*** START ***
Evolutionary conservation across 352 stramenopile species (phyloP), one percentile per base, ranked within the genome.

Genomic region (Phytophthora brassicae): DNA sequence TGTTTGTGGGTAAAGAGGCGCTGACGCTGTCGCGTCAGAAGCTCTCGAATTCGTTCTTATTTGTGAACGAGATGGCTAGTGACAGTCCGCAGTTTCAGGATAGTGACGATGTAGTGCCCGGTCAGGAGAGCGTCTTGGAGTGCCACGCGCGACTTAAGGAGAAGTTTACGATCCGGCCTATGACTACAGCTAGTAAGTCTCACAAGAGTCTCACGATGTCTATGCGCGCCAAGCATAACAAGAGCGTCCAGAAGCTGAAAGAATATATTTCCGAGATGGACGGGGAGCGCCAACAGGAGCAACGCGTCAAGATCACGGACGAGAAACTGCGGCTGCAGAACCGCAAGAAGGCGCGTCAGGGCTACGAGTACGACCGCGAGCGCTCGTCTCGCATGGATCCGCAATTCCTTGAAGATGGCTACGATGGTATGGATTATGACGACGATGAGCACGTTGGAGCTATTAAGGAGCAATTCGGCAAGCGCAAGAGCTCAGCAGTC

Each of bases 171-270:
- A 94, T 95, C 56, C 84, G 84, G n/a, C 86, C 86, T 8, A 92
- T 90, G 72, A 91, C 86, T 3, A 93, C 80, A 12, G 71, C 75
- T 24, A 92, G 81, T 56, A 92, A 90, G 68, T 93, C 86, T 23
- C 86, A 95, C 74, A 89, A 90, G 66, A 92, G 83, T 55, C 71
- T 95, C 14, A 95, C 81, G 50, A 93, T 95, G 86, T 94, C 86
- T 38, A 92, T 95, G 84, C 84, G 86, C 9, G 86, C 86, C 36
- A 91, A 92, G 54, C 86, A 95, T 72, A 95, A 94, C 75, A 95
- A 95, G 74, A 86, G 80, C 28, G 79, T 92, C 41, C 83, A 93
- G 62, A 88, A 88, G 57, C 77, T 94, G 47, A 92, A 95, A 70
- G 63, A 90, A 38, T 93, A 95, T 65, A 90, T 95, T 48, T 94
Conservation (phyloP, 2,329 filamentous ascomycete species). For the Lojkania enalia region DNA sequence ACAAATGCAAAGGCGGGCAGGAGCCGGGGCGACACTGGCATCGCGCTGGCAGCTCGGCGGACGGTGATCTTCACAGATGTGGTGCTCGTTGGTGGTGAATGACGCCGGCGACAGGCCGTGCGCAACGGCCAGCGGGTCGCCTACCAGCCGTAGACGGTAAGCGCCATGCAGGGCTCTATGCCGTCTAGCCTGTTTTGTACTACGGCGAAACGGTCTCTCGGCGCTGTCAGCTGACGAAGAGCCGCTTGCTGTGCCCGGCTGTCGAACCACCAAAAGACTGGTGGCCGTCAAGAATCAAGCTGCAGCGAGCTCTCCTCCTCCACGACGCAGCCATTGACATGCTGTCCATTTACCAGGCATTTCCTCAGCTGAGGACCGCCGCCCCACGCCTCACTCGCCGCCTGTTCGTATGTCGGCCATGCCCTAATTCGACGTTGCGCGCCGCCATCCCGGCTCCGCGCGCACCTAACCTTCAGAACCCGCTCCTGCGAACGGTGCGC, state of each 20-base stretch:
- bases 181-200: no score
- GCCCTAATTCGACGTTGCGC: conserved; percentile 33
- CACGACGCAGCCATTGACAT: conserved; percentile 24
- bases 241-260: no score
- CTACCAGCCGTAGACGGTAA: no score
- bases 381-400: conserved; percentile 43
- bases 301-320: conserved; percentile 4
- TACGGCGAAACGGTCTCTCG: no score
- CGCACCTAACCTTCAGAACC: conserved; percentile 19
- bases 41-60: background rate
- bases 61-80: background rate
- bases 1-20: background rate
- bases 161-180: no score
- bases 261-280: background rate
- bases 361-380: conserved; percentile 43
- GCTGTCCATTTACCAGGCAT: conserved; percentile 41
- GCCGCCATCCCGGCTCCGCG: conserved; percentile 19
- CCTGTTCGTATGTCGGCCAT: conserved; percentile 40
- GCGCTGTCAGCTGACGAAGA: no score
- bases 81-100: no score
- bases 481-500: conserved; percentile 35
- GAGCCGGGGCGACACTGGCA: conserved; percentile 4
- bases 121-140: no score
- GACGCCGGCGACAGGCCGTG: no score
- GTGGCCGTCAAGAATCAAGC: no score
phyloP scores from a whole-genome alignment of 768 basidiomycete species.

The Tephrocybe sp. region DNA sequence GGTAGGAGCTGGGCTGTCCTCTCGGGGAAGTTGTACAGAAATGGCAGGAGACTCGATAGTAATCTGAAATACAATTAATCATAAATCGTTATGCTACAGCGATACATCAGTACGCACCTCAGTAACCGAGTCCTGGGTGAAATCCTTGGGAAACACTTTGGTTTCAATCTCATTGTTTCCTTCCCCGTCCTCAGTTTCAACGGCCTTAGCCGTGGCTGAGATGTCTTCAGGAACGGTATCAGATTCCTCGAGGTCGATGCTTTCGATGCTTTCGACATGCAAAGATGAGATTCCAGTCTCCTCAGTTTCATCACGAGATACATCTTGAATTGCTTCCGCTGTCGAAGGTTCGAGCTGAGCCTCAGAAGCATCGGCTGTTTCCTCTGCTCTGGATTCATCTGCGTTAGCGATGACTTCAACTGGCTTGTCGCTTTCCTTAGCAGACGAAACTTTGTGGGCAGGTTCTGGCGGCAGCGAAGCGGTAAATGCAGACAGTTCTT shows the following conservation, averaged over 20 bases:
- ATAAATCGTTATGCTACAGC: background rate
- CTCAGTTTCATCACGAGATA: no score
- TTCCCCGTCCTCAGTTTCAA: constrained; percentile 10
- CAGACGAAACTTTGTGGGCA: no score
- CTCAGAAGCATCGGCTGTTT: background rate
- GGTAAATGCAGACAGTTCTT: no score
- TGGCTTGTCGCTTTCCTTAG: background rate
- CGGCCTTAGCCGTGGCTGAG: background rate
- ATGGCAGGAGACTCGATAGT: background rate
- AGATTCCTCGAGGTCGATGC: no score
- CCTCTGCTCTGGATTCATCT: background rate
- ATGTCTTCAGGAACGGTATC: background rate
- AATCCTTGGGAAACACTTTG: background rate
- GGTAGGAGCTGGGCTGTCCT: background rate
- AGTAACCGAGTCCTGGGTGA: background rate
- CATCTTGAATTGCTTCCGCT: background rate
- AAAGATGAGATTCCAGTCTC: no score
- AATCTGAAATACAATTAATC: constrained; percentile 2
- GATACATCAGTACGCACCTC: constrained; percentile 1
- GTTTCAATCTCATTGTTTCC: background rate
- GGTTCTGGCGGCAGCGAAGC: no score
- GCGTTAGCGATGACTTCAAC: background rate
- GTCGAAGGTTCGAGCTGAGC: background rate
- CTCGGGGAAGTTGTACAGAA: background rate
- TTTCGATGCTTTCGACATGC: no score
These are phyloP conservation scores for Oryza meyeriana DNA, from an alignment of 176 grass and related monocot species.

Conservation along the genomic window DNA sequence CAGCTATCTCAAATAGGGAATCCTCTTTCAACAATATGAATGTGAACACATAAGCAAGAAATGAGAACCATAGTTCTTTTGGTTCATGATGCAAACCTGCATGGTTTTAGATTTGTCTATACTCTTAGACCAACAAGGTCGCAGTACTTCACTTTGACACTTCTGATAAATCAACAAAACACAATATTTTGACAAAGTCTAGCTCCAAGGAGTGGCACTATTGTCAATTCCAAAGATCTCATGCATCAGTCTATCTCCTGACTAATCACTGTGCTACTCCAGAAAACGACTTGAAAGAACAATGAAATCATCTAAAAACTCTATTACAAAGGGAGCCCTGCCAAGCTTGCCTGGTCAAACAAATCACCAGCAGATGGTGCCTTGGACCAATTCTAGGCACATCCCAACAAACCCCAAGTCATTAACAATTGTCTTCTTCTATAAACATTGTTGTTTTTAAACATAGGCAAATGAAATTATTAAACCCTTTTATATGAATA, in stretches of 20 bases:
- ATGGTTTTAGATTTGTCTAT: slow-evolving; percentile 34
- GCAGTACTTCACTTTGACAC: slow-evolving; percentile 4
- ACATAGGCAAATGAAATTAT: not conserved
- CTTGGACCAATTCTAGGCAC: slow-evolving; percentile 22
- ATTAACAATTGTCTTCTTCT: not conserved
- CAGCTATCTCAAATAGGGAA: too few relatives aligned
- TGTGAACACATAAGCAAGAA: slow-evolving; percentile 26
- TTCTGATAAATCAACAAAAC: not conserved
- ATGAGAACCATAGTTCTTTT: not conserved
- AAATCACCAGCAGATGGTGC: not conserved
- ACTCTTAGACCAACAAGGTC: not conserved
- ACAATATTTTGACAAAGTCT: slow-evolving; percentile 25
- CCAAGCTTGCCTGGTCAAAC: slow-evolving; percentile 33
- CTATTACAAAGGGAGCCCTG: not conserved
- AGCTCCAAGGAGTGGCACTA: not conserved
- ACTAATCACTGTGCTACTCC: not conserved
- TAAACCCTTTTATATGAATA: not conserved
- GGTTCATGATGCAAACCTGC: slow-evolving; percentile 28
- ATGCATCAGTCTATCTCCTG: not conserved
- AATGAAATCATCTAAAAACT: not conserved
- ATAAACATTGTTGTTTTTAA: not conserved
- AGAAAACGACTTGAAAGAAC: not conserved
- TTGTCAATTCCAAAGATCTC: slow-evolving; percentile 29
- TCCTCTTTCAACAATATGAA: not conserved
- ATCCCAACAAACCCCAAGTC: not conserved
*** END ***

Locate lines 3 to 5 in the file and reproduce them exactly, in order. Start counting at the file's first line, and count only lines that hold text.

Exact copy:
Each of bases 171-270:
- A 94, T 95, C 56, C 84, G 84, G n/a, C 86, C 86, T 8, A 92
- T 90, G 72, A 91, C 86, T 3, A 93, C 80, A 12, G 71, C 75